Trawlermen from 10 major ports across Scotland are joining forces to fish hundreds of tonnes of marine litter from the North Sea.
Solstice skipper Ian Gatt with Ross Finnie at the project launch
The £200,000 scheme hopes to encourage boats to collect up to 500 tonnes of litter over the next three years.
It is aimed at improving the environment around Scotland's coast and reducing damage to fishing gear, which can cost up boats up to £30,000 a year.
The Save the North Sea project already runs in Shetland and Peterhead.
Fisheries Minister Ross Finnie said: "Marine litter is a significant problem for the fishing industry and for the wildlife supported by the marine environment.
"I welcome the fact that Scottish harbours and our fishermen are taking tangible steps to tackle this programme."
The Fishing for Litter initiative builds on the EU-backed Save the North Sea and is funded by Scottish Natural Heritage, The Crown Estate, the Scottish Executive and various local authorities.
Co-ordinating group KIMO has been running Fishing for Litter out of Shetland and Peterhead for the past two years.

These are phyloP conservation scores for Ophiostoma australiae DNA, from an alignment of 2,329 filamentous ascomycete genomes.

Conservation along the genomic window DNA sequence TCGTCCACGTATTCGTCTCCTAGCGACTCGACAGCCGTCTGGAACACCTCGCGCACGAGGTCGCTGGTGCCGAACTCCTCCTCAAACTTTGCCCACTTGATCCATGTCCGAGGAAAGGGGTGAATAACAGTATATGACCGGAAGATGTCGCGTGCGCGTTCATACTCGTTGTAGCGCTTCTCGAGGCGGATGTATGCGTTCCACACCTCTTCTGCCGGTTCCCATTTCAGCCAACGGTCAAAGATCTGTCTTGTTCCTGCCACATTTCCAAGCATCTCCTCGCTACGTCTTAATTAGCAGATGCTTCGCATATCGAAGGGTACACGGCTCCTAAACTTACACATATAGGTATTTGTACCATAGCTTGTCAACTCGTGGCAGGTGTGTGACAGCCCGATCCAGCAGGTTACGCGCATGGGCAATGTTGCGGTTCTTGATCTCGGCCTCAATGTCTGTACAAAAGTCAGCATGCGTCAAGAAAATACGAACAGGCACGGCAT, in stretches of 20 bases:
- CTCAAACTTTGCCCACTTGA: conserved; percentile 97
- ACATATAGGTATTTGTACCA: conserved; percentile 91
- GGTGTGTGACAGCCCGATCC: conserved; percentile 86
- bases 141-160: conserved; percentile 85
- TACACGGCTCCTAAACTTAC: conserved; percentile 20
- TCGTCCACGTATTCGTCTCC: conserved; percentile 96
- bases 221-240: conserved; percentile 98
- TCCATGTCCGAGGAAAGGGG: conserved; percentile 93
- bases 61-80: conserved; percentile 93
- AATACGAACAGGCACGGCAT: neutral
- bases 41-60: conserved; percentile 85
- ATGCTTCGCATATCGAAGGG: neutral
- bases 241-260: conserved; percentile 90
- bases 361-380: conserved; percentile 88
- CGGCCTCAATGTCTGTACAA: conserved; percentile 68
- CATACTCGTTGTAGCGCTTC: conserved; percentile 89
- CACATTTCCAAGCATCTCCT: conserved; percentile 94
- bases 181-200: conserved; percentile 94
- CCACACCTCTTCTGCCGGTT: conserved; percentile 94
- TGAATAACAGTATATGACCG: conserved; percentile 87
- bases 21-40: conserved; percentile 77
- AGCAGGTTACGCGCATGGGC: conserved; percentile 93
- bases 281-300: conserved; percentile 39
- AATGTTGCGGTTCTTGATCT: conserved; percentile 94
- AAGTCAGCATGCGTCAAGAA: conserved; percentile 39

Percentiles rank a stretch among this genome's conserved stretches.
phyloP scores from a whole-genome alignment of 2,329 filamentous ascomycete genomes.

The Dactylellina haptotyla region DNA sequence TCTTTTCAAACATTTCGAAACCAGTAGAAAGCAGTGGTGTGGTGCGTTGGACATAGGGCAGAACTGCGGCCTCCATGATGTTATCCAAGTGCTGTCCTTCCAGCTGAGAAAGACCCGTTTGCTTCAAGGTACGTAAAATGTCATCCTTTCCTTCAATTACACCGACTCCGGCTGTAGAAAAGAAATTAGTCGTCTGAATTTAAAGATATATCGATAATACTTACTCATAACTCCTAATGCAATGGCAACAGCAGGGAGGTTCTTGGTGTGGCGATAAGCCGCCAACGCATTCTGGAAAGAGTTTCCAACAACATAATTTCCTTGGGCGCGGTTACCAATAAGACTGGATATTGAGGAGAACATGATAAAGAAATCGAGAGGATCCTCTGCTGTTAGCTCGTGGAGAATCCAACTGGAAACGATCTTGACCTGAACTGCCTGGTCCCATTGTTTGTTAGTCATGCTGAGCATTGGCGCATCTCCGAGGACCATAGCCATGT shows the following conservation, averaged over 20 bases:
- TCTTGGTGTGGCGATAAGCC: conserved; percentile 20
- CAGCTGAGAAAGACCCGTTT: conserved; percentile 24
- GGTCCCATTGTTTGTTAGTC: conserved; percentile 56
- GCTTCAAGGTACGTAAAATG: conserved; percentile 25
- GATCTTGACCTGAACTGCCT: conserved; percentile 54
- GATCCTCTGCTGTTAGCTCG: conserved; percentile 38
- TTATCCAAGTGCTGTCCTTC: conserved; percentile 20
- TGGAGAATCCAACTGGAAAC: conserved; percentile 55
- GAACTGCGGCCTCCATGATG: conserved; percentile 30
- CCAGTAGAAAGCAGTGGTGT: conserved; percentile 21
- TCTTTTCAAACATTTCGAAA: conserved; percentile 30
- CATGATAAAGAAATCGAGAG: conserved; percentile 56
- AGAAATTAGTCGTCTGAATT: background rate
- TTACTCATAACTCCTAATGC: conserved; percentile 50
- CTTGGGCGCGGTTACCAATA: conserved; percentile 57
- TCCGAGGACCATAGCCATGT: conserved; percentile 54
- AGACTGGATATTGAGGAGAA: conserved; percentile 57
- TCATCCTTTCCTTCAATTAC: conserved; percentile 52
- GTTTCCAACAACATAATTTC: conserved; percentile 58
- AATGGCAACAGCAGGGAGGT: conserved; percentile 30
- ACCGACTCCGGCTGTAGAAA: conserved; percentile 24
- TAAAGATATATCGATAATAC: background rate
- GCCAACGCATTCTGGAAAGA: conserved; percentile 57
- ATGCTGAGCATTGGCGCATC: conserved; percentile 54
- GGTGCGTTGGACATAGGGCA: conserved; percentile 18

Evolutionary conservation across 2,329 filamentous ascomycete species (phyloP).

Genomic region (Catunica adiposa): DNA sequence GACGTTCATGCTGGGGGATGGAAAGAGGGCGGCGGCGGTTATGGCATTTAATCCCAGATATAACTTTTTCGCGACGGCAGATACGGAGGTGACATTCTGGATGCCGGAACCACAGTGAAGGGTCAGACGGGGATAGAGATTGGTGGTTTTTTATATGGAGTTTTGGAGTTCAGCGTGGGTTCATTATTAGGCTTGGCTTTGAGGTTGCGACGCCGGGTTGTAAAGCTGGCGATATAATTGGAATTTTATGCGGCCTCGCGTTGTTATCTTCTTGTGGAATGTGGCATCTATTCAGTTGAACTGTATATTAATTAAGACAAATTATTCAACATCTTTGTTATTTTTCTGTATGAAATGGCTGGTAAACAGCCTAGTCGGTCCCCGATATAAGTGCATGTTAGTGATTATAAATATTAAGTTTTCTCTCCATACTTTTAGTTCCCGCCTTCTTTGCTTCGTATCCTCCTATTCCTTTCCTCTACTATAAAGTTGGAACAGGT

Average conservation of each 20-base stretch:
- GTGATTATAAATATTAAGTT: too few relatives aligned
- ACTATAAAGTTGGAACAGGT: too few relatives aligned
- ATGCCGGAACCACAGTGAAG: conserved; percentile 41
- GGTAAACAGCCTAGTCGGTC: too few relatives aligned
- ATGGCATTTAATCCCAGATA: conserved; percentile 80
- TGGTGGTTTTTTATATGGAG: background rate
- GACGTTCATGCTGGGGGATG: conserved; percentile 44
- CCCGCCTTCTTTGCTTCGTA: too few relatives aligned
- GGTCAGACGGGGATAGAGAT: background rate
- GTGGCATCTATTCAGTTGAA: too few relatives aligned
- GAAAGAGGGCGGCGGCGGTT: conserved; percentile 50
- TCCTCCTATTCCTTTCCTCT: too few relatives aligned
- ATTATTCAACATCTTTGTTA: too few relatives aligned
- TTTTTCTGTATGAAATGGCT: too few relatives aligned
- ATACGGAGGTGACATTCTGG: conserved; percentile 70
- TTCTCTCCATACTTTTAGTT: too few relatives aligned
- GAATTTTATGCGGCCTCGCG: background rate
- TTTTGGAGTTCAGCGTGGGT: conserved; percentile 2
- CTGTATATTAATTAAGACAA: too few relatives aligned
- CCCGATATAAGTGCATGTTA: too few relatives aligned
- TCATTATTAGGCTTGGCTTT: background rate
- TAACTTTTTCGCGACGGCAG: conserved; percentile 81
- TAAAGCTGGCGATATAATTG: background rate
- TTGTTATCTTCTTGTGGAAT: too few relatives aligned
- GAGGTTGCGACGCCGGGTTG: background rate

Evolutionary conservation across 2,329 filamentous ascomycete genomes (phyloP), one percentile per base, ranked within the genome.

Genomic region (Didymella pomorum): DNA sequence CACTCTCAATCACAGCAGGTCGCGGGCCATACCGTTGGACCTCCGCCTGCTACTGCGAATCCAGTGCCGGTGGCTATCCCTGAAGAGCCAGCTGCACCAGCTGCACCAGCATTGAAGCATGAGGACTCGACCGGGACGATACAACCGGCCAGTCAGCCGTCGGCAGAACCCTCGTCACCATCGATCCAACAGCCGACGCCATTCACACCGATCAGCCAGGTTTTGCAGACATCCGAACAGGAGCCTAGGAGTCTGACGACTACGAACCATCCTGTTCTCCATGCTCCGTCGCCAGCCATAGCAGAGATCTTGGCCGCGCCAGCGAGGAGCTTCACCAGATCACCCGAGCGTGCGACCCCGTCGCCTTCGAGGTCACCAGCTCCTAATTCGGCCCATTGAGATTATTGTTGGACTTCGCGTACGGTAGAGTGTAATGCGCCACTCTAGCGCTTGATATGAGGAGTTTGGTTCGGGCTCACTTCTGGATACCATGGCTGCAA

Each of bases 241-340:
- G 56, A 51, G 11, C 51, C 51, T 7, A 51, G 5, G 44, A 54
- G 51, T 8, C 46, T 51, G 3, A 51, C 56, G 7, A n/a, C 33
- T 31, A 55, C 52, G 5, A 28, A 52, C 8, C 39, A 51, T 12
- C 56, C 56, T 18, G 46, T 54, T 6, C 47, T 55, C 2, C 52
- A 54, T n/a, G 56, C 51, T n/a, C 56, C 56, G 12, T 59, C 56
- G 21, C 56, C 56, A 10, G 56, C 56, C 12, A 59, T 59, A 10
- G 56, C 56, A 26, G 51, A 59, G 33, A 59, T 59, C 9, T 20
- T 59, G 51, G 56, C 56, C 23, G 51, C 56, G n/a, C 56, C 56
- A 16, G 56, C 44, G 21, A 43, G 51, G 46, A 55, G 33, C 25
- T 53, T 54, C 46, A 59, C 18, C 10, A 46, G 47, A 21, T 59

Project manager John Mouat said he was in discussions with eight other ports.
He said: "Every year time is lost by those dealing with marine litter, which can be costly not only to fishermen but also to the health of marine animals such as birds and seals.
"I am delighted that we have secured funding to expand Fishing for Litter activities to other ports in Scotland and we will be announcing the identities of these soon."
In the two years Fishing for Litter has operated, fishermen on 54 boats from eight harbours across Europe have collected 460 tonnes of marine litter.
Objects recovered include oil filters, washing machines, bicycles, pots and paint tins.